Unemployment insurance is not well designed (and if it was voluntary, I would not bother paying the premiums). The cap is low, and I get less in a week than I used to earn in a day. It can cover my mortgage payment and some of the utilities, but that’s it. If not for a nice severance package and my savings and investments, I would be in serious trouble and definitely could not keep my home (while selling it quickly would be quite a challenge nowadays).
On the other hand, it discourages me from even trying something less conventional, e.g. getting a temporary contract for a couple months in another city, since I would not save much over that time and might still be jobless for months afterwards, but without the benefits. I can only imagine that people with average incomes who get unemployment benefits equaling half of their previous pay, but without any FICA taxes or commuting costs, have a much stronger incentive not to work until the benefits run out, especially if due to falling demand for some of their skills new jobs are likely to pay somewhat less. The system really needs to be overhauled.
The political system also needs to be overhauled. We should scrap the primaries and start from scratch. We may eventually come up with a similar system, but first we must acknowledge fully that the grandiose experiment in democratizing the nomination process has completely failed (does anybody think for a moment that in the bad old days of smoke-filled rooms Christine O’Donnell would be nominated for Senate in Delaware, even if the smoke in the room was from some illegal substance?!).
Special interests (often amounting to little more than a handful of politically active billionaires) manipulate the primaries and exercise a chokehold on both parties. This results in a situation where we have the worst economic and unemployment crisis since the Great Depression, but neither party cares at all about either the economy or the jobs, while each party is obsessed with ideology. Let’s review the tape.
President Obama was inaugurated four months after the start of the financial crisis. He had plenty of time to revise his priorities and come up with some new plan. But what did he actually do? He did his best to just ignore the crisis and instead he focused mostly on his pre-existing ideological priorities – such as universal health care and global warming. Sure, both are important issues, but neither was an immediate crisis.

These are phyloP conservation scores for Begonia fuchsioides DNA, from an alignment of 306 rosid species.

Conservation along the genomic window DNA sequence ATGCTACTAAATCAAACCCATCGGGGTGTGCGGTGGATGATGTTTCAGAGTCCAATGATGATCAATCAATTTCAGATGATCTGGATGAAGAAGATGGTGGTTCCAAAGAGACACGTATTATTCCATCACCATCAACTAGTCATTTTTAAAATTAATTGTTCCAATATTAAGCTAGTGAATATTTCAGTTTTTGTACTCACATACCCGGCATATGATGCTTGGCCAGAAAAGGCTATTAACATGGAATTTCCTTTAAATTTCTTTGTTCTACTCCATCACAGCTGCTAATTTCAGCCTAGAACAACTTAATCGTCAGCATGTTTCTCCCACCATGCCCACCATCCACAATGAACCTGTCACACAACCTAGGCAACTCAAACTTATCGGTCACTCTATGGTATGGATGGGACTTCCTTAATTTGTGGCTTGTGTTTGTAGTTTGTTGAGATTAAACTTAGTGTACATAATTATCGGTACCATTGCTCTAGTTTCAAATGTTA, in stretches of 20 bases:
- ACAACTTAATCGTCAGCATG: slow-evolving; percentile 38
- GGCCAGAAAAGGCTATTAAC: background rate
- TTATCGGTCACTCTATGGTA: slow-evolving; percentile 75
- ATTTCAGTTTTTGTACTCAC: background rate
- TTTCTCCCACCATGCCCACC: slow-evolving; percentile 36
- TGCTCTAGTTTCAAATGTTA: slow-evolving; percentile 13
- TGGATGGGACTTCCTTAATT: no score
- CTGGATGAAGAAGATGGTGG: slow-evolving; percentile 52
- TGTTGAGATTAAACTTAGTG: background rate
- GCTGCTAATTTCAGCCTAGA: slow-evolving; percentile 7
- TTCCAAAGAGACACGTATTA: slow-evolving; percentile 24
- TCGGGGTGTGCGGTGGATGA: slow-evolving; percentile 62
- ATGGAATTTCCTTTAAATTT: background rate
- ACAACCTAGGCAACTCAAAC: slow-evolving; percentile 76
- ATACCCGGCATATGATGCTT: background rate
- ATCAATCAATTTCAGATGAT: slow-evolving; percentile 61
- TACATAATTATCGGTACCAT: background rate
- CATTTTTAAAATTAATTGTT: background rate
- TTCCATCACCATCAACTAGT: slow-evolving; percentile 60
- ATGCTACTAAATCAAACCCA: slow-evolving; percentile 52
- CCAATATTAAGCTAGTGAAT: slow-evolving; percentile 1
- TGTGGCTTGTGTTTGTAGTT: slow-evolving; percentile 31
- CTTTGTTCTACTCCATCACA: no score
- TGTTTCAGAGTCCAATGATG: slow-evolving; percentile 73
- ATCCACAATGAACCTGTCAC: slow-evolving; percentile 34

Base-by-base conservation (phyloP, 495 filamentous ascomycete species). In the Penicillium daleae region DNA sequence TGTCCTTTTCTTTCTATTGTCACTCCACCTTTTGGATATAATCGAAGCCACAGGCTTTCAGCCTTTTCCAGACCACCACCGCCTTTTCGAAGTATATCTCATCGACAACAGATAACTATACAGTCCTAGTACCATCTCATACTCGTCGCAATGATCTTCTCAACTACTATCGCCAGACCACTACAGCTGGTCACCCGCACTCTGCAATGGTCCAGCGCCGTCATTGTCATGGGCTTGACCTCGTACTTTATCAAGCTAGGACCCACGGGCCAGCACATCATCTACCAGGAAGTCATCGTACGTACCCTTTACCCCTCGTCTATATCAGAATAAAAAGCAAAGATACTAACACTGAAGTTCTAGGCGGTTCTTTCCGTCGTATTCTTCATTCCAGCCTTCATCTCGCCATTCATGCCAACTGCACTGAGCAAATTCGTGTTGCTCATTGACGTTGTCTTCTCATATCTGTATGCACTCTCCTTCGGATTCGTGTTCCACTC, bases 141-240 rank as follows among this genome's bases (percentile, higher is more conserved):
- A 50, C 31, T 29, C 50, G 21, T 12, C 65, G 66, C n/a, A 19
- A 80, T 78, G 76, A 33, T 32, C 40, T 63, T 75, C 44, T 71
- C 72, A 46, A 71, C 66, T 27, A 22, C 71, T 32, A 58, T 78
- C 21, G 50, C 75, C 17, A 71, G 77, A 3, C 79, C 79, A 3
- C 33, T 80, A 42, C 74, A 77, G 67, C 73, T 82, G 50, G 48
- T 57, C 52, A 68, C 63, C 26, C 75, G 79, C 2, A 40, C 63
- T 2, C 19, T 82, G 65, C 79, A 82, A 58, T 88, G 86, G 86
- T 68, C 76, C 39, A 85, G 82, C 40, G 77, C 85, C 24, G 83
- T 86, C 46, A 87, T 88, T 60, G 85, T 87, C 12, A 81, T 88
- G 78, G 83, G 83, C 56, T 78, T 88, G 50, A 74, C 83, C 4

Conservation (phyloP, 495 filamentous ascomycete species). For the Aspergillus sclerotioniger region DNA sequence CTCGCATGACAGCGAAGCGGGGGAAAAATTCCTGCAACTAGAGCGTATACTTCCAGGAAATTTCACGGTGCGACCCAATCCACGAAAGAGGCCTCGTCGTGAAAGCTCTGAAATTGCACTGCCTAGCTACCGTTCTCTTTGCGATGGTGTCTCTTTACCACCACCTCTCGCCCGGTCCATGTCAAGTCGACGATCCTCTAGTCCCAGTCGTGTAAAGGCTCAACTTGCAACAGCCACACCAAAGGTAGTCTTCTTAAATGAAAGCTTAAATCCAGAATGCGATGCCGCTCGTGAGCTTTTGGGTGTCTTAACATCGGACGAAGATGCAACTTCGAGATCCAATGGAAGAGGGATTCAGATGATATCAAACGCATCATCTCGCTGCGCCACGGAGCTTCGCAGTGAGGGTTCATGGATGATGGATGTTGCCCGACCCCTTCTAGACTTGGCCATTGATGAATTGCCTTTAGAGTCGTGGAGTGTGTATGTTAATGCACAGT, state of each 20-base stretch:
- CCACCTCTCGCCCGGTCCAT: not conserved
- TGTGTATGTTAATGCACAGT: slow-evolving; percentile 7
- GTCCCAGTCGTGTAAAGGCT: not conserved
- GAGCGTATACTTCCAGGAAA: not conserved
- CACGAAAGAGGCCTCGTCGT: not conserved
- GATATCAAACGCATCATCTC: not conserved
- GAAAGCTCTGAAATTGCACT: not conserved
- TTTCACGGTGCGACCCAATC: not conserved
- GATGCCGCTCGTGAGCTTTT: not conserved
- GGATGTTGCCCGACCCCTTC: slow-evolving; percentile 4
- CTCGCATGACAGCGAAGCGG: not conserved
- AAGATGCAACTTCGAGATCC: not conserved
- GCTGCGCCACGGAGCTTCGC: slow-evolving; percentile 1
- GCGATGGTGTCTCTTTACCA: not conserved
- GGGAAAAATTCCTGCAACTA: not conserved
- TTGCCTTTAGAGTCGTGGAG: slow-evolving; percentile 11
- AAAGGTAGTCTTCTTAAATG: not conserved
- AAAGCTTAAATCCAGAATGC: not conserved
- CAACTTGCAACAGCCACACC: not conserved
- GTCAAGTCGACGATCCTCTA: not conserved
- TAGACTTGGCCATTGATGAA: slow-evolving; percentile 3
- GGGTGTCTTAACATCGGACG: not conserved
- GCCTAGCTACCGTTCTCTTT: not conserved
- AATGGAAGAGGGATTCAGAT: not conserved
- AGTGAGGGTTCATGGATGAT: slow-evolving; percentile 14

Obama just claimed – quite implausibly (e.g. does anybody really think that raising energy prices is a sure way to improve a fragile economy?) – that tacking those issues would help solve the crisis. Sure, he also had a half-hearted stimulus. But it was very ineffective, since the bulk of it financed either pre-existing priorities of congressional Democrats or the priorities of special interests, such as public sector unions. Furthermore, Obama did some damage to the economy by circumventing bankruptcy laws to reward his allies in UAW. Now he finally promises to present a jobs plan – after he comes back from vacation.
The Democrats’ insouciance about the economy and jobs created an opening for Republicans who seized the opportunity and took control of the House of Representatives. But did they proceed to advance serious proposals to improve the economy and create jobs? No! They immediately started fighting for their own pre-existing ideological priorities, such as smaller government. Nothing wrong with it, but that’s not exactly what’s on my mind most of the time.
Furthermore, all that unusually fierce fighting led to a debt downgrade and destabilized the markets – just as I have to keep selling my stocks and bonds in order to pay the bills. There will be consequences. In the last decade I donated at least several thousand dollars to various Republican causes. This decade, Republicans can forget about it (they should count themselves lucky if I still vote for them). Let them solicit donations from those whose economic interests they represent. That’s certainly not me.
And so it looks like neither political party is going to offer solutions any time soon. The unemployed just have to wait until at least 2013. The problem is, I can’t wait till 2013.